Rutgers University: An Alumnus Review
Why Rutgers? Rutgers is the "State University of New Jersey." Tens of thousands attend each year. It's a great place to go but before you make your decision keep reading!
A lot of things might have changed since my time at Rutgers University but I am a life-time member of the Rutgers Alumni Association. That means they often email me, asking me for donations.
More importantly it means that I get regular updates on a lot of things going on at RU. I also make time to visit the campus whenever I'm in New Jersey or New York, which is at least every other year.
I graduated from Rutgers University with a BA in English Literature. I loved my experience at Rutgers and I'd do it all again if given the chance. But this isn't about me; it's about you.
Finally, I'm not selling anything (but feel free to share this article with others). Where you go to college or even if you decide to go at all is your choice. It's not your parents' choice or anyone else's--only yours. Just remember, like everything else in life, college is what you make it!
Rutgers: Hear it from an alum
There is no "New Jersey State," or "NJU." Well, there is but the official name is "Rutgers, the State University of New Jersey." Classy, right? You can find out a lot about Rutgers or any other university on Wikipedia or on the school's website. I've provided the links below. Take some time and look around both and you'll find out a lot. What you won't find out is a brief, honest review. Dollar for dollar: is this place for you?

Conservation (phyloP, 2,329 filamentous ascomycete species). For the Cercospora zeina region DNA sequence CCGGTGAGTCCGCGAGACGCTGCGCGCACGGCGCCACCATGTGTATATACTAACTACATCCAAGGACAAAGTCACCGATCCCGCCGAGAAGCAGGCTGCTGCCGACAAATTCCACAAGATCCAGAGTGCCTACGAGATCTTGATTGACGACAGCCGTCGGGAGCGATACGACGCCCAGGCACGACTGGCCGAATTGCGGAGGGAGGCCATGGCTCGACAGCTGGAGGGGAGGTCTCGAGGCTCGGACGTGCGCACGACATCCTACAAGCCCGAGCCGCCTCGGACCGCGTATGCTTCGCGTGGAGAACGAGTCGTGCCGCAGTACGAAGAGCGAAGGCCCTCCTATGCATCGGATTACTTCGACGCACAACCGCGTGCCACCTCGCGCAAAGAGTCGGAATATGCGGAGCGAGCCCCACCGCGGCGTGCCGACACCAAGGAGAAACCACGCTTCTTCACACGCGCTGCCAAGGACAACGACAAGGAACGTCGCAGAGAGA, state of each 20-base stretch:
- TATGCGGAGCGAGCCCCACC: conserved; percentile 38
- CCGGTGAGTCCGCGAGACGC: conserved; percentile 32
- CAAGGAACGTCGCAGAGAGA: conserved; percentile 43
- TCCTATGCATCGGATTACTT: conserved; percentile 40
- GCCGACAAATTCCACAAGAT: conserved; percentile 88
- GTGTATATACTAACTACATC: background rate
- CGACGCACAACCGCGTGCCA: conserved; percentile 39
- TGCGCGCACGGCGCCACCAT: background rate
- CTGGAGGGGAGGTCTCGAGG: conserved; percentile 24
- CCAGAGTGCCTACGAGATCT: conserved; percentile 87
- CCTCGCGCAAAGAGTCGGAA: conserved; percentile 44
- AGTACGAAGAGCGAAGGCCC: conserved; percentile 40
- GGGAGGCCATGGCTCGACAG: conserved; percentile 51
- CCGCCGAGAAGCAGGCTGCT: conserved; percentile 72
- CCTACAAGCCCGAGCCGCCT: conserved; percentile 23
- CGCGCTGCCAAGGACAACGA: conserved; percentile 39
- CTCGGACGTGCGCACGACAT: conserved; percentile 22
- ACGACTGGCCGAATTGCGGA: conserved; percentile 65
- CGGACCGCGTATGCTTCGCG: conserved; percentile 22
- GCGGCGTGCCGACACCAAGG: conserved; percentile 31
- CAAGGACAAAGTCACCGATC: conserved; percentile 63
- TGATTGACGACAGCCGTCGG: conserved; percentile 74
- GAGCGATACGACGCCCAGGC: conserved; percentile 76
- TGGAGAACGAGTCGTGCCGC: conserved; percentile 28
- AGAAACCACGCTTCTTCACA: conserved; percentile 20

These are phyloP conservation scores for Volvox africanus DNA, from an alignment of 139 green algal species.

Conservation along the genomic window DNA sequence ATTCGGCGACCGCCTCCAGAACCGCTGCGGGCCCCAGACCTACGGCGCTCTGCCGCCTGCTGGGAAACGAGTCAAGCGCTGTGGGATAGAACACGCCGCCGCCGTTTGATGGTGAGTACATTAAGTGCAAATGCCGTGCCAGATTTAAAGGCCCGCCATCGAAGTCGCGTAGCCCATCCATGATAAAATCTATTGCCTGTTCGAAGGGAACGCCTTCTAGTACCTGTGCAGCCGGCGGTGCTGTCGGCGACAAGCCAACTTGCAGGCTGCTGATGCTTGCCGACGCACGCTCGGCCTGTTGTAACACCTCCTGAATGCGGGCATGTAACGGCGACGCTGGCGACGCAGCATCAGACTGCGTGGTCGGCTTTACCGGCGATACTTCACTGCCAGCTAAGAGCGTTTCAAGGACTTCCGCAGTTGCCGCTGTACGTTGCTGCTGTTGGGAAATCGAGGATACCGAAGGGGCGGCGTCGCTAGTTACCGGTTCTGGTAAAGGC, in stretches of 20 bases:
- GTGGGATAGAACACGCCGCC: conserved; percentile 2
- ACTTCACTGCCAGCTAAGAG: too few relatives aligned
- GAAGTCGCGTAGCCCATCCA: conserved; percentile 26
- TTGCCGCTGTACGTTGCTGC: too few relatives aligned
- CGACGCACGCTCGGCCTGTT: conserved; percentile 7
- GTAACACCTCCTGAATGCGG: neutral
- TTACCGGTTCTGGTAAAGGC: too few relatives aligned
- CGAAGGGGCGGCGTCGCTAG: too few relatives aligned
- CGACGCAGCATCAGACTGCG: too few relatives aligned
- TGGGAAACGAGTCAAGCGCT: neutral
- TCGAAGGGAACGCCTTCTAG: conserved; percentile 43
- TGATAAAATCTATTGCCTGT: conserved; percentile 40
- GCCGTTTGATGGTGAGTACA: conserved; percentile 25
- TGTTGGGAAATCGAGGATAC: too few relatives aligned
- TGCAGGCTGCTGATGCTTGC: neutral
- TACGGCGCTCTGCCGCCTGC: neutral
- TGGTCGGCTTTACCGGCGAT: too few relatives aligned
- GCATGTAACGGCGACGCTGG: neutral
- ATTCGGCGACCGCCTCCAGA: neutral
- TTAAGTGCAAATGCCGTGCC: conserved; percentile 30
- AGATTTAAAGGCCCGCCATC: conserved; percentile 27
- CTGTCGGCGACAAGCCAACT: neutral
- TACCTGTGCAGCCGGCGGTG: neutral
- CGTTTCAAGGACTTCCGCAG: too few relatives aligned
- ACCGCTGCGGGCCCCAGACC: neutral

While looking for materials on Amazon that can help your decision, most of what I found was Rutgers apparel. You don't need that. I didn't buy any of it while I was there. Wait, that's not true. I bought a T-shirt early on. I still have it.
If you think college is an investment then you'll want to get your review from someone who has already put in the time and money and has been reaping the rewards ever since. That's me.
What do you want? Why are you going to college?
This is vital in any decision you make: what do you want? I went to college for the worst reasons: my friends were doing it, my parents were expecting me to and I didn't have anything else to do. I didn't know what I wanted to be when I "grow up" but I believed that going to college would give me an advantage when I figured it out. Thankfully, I was right.
I was adamant in getting a Bachelor's degree but not as passionate about paying the tuition of a private or out-of-state school. Since I lived in New Jersey at the time, Rutgers University seemed like the default choice.
Lucky for me, as an English major, it was the right one. I'm not sure about the other majors but every literature class I took had under 30 students (40 at most) and was almost always taught by a tenured professor: a PhD.
Classes kept me fascinated by day and their assignments kept me challenged at night. The other classes I took to meet my graduation requirements were equally rewarding. Looking back, it was fun.
If you have found your life's calling, you'll find that Rutgers is a great place to go as well. Many of their programs--undergraduate and graduate--hold their own against schools that cost twice as much. For the price you pay, you'll find that it's a bargain.
Rutgers has a large student body (a lot of students) as well as a lot of professors who are publishing great work (researching and sharing their findings with other scientists in their field). It has the resources to support both these demands. I'm shocked to discover that this isn't the norm at other schools, especially these days. What's everyone paying for?
Not interested in academics as much as a career after graduation? That's cool. Take a look at central New Jersey. There are a lot of businesses nearby that are drooling over Rutgers for interns and college graduates.
New Brunswick, New Jersey is home of Johnson & Johnson, one of the largest consumer product and pharmaceutical companies in the world. Many other multinational corporations have offices nearby because office space is cheaper than New York City.